# Why does the scikit-learn bootstrap function resample the test set?

When using bootstrapping for model evaluation, I always thought the out-of-bag samples were directly used as a test set. However, this appears not to be the case for the deprecated scikit-learn Bootstrap approach, which seems to build the test set from drawing with replacement from the out-of-bag data subset. What is the statistical reasoning behind this? Are there specific scenarios where this technique is better than just evaluating on the out-of-bag-sample or vice versa?

Bootstrap samples are used to evaluate the performance of the algorithm by many iterations. While doing so, the performance on randomly changed sets is evaluated.

In contrast when doing for example 10 Fold Cross Validation you are performing only 10 iterations on different train and test data sets.

Now when your sample size is small, lets say $n=20$ and the number of bootstrap iterations is high, lets choose $i=10,000$, and you do not resample your test data as you do with your train data set you will have situations where your algorithm sees the same or very similar test more than one time. A situation you originally wanted to avoid by using bootstrap.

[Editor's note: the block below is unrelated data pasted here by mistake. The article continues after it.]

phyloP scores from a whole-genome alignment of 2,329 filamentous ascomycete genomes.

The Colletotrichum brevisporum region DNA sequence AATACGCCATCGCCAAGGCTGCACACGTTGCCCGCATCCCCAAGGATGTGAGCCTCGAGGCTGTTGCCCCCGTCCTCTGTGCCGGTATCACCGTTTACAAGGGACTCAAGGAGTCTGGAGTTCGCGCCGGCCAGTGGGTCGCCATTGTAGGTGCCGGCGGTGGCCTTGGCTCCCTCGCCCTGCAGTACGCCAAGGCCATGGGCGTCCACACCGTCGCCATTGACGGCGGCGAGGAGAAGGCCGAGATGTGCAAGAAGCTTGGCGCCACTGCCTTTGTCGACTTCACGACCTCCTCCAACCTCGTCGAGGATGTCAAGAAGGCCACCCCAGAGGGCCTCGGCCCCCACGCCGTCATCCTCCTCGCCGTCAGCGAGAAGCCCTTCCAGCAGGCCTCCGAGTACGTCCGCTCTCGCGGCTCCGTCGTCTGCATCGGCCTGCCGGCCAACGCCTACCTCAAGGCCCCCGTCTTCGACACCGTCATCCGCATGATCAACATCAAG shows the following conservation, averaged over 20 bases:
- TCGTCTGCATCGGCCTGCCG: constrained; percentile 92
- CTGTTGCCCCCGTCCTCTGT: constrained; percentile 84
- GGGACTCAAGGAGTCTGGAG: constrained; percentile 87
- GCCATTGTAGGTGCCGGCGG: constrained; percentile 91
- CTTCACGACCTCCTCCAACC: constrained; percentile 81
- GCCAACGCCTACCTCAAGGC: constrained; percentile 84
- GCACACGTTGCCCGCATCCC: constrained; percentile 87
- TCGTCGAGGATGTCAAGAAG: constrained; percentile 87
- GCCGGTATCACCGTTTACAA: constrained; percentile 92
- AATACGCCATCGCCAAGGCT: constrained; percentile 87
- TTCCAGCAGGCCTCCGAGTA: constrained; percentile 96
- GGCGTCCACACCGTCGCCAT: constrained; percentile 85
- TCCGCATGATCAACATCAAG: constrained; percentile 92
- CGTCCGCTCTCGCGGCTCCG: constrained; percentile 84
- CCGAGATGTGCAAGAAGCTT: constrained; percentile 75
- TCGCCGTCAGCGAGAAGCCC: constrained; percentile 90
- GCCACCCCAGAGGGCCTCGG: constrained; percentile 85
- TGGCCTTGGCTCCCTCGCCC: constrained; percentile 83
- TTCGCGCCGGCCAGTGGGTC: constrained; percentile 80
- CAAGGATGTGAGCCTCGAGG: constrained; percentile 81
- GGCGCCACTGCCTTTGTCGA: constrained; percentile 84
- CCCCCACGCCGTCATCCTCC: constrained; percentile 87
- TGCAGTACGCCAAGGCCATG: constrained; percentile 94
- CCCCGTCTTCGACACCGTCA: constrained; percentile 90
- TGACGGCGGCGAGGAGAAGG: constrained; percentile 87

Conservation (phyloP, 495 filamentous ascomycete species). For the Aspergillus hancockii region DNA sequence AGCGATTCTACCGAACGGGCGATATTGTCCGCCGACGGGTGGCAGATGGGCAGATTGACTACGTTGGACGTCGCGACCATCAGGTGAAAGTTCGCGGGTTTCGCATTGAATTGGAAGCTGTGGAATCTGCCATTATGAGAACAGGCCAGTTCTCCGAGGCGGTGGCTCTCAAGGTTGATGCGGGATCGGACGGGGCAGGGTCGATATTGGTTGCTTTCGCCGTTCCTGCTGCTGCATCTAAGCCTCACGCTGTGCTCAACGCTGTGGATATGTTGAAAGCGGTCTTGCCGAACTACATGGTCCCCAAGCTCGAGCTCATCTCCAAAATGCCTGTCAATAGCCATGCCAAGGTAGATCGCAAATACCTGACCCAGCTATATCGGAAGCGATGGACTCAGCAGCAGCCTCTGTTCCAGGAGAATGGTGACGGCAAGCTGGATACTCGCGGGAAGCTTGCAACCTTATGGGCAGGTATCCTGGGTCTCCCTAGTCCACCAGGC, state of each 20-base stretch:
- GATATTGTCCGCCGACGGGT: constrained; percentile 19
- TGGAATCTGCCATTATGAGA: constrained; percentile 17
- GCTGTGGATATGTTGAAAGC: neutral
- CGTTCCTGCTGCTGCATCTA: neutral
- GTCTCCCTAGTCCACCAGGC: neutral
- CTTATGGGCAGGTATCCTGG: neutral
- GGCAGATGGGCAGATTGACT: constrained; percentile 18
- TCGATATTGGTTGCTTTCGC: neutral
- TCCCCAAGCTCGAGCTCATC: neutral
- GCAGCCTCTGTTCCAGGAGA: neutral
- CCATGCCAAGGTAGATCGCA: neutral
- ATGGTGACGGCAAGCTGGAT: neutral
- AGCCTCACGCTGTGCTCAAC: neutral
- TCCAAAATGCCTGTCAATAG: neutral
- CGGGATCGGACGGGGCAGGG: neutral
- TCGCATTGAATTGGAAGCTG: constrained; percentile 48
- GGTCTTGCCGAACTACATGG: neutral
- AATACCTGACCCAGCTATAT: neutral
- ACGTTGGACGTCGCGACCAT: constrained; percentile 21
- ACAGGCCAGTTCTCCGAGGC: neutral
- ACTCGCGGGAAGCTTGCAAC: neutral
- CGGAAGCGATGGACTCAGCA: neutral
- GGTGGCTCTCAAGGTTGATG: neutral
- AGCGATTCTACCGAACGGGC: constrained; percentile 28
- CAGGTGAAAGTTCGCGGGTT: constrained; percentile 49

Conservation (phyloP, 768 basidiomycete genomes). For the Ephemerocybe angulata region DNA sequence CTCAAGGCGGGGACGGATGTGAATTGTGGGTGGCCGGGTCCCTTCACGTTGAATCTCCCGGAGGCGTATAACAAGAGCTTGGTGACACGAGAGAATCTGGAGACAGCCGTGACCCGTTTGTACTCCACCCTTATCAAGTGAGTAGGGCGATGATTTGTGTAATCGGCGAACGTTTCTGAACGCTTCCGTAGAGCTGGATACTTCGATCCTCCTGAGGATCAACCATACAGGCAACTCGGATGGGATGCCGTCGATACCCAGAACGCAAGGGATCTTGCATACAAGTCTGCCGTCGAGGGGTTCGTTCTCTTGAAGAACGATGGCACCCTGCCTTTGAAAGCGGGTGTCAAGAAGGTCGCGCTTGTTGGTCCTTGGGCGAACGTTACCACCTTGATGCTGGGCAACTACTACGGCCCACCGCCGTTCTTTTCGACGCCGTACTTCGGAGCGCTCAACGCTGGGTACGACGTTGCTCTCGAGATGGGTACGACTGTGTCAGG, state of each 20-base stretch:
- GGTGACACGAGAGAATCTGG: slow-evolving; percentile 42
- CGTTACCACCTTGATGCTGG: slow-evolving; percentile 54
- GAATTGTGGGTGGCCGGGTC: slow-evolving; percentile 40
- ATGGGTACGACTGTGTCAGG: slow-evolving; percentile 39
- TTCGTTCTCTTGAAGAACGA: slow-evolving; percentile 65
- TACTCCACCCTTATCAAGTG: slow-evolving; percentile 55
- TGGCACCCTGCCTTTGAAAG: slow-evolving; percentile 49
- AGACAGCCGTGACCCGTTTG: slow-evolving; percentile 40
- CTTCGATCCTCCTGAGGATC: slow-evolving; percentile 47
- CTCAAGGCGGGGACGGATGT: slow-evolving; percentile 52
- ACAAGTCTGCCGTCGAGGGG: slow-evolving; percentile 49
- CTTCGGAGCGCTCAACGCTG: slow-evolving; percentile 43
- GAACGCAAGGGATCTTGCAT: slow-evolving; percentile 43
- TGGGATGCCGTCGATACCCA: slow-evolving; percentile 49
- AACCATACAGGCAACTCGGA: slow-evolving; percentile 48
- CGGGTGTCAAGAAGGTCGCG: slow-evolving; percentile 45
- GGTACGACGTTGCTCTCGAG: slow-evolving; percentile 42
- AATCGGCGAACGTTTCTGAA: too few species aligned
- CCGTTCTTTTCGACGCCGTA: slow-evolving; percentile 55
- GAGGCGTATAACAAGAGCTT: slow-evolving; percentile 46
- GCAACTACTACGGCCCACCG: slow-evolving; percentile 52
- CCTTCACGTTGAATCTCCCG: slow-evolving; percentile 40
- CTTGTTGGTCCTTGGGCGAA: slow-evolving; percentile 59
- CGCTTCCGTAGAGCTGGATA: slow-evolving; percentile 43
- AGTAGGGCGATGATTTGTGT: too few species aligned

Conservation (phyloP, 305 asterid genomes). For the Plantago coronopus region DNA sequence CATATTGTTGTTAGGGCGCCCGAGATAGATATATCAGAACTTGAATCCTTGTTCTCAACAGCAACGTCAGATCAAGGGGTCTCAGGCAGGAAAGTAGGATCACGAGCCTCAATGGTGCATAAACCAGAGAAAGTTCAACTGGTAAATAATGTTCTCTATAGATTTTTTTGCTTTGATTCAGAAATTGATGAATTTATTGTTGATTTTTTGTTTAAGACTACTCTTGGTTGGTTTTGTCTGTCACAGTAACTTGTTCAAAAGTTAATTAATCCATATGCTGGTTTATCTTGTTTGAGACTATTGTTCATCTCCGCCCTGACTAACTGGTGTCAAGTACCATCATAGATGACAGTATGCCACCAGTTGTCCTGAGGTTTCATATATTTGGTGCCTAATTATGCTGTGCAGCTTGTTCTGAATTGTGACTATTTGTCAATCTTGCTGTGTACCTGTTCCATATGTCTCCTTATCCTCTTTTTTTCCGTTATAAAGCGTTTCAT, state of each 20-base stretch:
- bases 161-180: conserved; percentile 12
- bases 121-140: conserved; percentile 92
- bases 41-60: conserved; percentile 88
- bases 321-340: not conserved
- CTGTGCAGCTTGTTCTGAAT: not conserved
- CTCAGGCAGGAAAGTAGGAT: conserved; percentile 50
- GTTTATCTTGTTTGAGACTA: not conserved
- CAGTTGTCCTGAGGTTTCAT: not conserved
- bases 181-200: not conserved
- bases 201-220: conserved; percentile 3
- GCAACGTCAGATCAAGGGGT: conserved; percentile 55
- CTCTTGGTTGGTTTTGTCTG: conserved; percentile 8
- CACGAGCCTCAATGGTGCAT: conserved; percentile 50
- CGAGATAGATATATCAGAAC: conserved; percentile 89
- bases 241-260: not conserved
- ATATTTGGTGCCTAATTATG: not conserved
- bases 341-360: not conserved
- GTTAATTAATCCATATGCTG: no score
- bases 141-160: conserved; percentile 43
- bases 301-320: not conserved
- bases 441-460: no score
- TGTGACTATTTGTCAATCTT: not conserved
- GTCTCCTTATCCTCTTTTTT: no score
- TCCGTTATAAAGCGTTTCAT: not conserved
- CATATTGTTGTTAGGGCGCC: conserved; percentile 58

The link you postet is down, so I added the description of the function in the current (0.14) version of sklearn

Description of the method

Random sampling with replacement cross-validation iterator
Provides train/test indices to split data in train test sets while resampling the input n_iter times: each time a new random split of the data is performed and then samples are drawn (with replacement) on each side of the split to build the training and test sets.
Note: contrary to other cross-validation strategies, bootstrapping will allow some samples to occur several times in each splits. However a sample that occurs in the train split will never occur in the test split and vice-versa.
If you want each sample to occur at most once you should probably use ShuffleSplit cross validation instead.